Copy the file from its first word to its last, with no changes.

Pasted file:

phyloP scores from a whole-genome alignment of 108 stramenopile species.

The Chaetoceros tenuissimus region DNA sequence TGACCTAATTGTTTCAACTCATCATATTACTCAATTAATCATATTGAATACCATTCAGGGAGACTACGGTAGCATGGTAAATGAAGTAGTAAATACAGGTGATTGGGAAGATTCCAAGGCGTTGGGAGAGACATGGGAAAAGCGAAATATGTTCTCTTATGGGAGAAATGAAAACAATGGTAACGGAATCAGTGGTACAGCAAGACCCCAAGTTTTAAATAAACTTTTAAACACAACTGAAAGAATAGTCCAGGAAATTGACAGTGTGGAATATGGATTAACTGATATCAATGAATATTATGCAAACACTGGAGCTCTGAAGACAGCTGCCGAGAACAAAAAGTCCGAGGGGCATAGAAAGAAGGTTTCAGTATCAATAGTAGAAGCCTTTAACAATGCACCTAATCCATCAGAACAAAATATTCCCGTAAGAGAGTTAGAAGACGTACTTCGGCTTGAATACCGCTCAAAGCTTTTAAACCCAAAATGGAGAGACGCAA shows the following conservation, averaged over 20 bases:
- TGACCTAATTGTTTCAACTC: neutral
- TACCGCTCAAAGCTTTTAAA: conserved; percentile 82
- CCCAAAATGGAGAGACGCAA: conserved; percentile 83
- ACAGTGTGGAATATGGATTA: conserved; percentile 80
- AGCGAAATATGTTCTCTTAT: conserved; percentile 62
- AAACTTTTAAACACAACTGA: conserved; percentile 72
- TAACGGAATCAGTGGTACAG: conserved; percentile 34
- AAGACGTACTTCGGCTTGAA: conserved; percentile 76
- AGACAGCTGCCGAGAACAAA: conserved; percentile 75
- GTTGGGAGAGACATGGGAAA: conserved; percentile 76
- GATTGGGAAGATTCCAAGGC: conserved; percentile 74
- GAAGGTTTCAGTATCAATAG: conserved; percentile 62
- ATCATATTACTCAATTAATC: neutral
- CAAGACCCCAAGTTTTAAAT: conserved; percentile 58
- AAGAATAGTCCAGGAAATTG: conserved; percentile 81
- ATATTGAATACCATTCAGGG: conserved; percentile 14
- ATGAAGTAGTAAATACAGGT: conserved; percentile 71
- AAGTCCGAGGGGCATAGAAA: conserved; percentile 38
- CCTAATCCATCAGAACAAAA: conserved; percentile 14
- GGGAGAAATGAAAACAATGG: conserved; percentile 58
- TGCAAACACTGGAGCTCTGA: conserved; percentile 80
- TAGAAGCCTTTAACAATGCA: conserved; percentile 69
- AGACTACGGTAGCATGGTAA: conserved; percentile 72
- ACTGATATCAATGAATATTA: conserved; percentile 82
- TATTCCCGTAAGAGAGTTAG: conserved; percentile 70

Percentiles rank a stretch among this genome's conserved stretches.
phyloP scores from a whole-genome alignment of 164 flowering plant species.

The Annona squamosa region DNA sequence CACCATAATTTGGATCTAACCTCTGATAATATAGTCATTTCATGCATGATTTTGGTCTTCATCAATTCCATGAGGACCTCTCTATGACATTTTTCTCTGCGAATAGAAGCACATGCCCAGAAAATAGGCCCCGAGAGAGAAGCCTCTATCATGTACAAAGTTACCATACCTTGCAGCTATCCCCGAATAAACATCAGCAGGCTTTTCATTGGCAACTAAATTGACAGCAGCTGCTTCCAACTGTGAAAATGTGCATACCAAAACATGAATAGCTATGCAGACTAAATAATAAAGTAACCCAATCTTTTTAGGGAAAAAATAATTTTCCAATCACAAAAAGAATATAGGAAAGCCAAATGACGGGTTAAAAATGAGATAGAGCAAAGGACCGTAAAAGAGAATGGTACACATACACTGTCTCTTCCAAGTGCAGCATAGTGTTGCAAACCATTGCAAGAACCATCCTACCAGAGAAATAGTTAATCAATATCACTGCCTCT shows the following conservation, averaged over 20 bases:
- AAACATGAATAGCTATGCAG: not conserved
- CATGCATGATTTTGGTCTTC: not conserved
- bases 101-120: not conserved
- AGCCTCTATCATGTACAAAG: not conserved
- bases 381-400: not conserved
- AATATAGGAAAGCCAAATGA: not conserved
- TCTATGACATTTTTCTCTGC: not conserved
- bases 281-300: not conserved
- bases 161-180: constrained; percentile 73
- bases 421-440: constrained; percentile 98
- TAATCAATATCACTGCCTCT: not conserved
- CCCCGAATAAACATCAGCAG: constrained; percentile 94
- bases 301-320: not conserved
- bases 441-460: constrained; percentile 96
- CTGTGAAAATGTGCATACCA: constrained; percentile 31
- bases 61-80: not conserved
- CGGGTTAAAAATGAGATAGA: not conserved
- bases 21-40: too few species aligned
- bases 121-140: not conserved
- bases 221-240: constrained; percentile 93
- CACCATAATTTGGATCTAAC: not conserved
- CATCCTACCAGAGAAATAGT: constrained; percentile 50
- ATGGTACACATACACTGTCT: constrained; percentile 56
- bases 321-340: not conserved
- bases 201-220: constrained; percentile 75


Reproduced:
phyloP scores from a whole-genome alignment of 108 stramenopile species.

The Chaetoceros tenuissimus region DNA sequence TGACCTAATTGTTTCAACTCATCATATTACTCAATTAATCATATTGAATACCATTCAGGGAGACTACGGTAGCATGGTAAATGAAGTAGTAAATACAGGTGATTGGGAAGATTCCAAGGCGTTGGGAGAGACATGGGAAAAGCGAAATATGTTCTCTTATGGGAGAAATGAAAACAATGGTAACGGAATCAGTGGTACAGCAAGACCCCAAGTTTTAAATAAACTTTTAAACACAACTGAAAGAATAGTCCAGGAAATTGACAGTGTGGAATATGGATTAACTGATATCAATGAATATTATGCAAACACTGGAGCTCTGAAGACAGCTGCCGAGAACAAAAAGTCCGAGGGGCATAGAAAGAAGGTTTCAGTATCAATAGTAGAAGCCTTTAACAATGCACCTAATCCATCAGAACAAAATATTCCCGTAAGAGAGTTAGAAGACGTACTTCGGCTTGAATACCGCTCAAAGCTTTTAAACCCAAAATGGAGAGACGCAA shows the following conservation, averaged over 20 bases:
- TGACCTAATTGTTTCAACTC: neutral
- TACCGCTCAAAGCTTTTAAA: conserved; percentile 82
- CCCAAAATGGAGAGACGCAA: conserved; percentile 83
- ACAGTGTGGAATATGGATTA: conserved; percentile 80
- AGCGAAATATGTTCTCTTAT: conserved; percentile 62
- AAACTTTTAAACACAACTGA: conserved; percentile 72
- TAACGGAATCAGTGGTACAG: conserved; percentile 34
- AAGACGTACTTCGGCTTGAA: conserved; percentile 76
- AGACAGCTGCCGAGAACAAA: conserved; percentile 75
- GTTGGGAGAGACATGGGAAA: conserved; percentile 76
- GATTGGGAAGATTCCAAGGC: conserved; percentile 74
- GAAGGTTTCAGTATCAATAG: conserved; percentile 62
- ATCATATTACTCAATTAATC: neutral
- CAAGACCCCAAGTTTTAAAT: conserved; percentile 58
- AAGAATAGTCCAGGAAATTG: conserved; percentile 81
- ATATTGAATACCATTCAGGG: conserved; percentile 14
- ATGAAGTAGTAAATACAGGT: conserved; percentile 71
- AAGTCCGAGGGGCATAGAAA: conserved; percentile 38
- CCTAATCCATCAGAACAAAA: conserved; percentile 14
- GGGAGAAATGAAAACAATGG: conserved; percentile 58
- TGCAAACACTGGAGCTCTGA: conserved; percentile 80
- TAGAAGCCTTTAACAATGCA: conserved; percentile 69
- AGACTACGGTAGCATGGTAA: conserved; percentile 72
- ACTGATATCAATGAATATTA: conserved; percentile 82
- TATTCCCGTAAGAGAGTTAG: conserved; percentile 70

Percentiles rank a stretch among this genome's conserved stretches.
phyloP scores from a whole-genome alignment of 164 flowering plant species.

The Annona squamosa region DNA sequence CACCATAATTTGGATCTAACCTCTGATAATATAGTCATTTCATGCATGATTTTGGTCTTCATCAATTCCATGAGGACCTCTCTATGACATTTTTCTCTGCGAATAGAAGCACATGCCCAGAAAATAGGCCCCGAGAGAGAAGCCTCTATCATGTACAAAGTTACCATACCTTGCAGCTATCCCCGAATAAACATCAGCAGGCTTTTCATTGGCAACTAAATTGACAGCAGCTGCTTCCAACTGTGAAAATGTGCATACCAAAACATGAATAGCTATGCAGACTAAATAATAAAGTAACCCAATCTTTTTAGGGAAAAAATAATTTTCCAATCACAAAAAGAATATAGGAAAGCCAAATGACGGGTTAAAAATGAGATAGAGCAAAGGACCGTAAAAGAGAATGGTACACATACACTGTCTCTTCCAAGTGCAGCATAGTGTTGCAAACCATTGCAAGAACCATCCTACCAGAGAAATAGTTAATCAATATCACTGCCTCT shows the following conservation, averaged over 20 bases:
- AAACATGAATAGCTATGCAG: not conserved
- CATGCATGATTTTGGTCTTC: not conserved
- bases 101-120: not conserved
- AGCCTCTATCATGTACAAAG: not conserved
- bases 381-400: not conserved
- AATATAGGAAAGCCAAATGA: not conserved
- TCTATGACATTTTTCTCTGC: not conserved
- bases 281-300: not conserved
- bases 161-180: constrained; percentile 73
- bases 421-440: constrained; percentile 98
- TAATCAATATCACTGCCTCT: not conserved
- CCCCGAATAAACATCAGCAG: constrained; percentile 94
- bases 301-320: not conserved
- bases 441-460: constrained; percentile 96
- CTGTGAAAATGTGCATACCA: constrained; percentile 31
- bases 61-80: not conserved
- CGGGTTAAAAATGAGATAGA: not conserved
- bases 21-40: too few species aligned
- bases 121-140: not conserved
- bases 221-240: constrained; percentile 93
- CACCATAATTTGGATCTAAC: not conserved
- CATCCTACCAGAGAAATAGT: constrained; percentile 50
- ATGGTACACATACACTGTCT: constrained; percentile 56
- bases 321-340: not conserved
- bases 201-220: constrained; percentile 75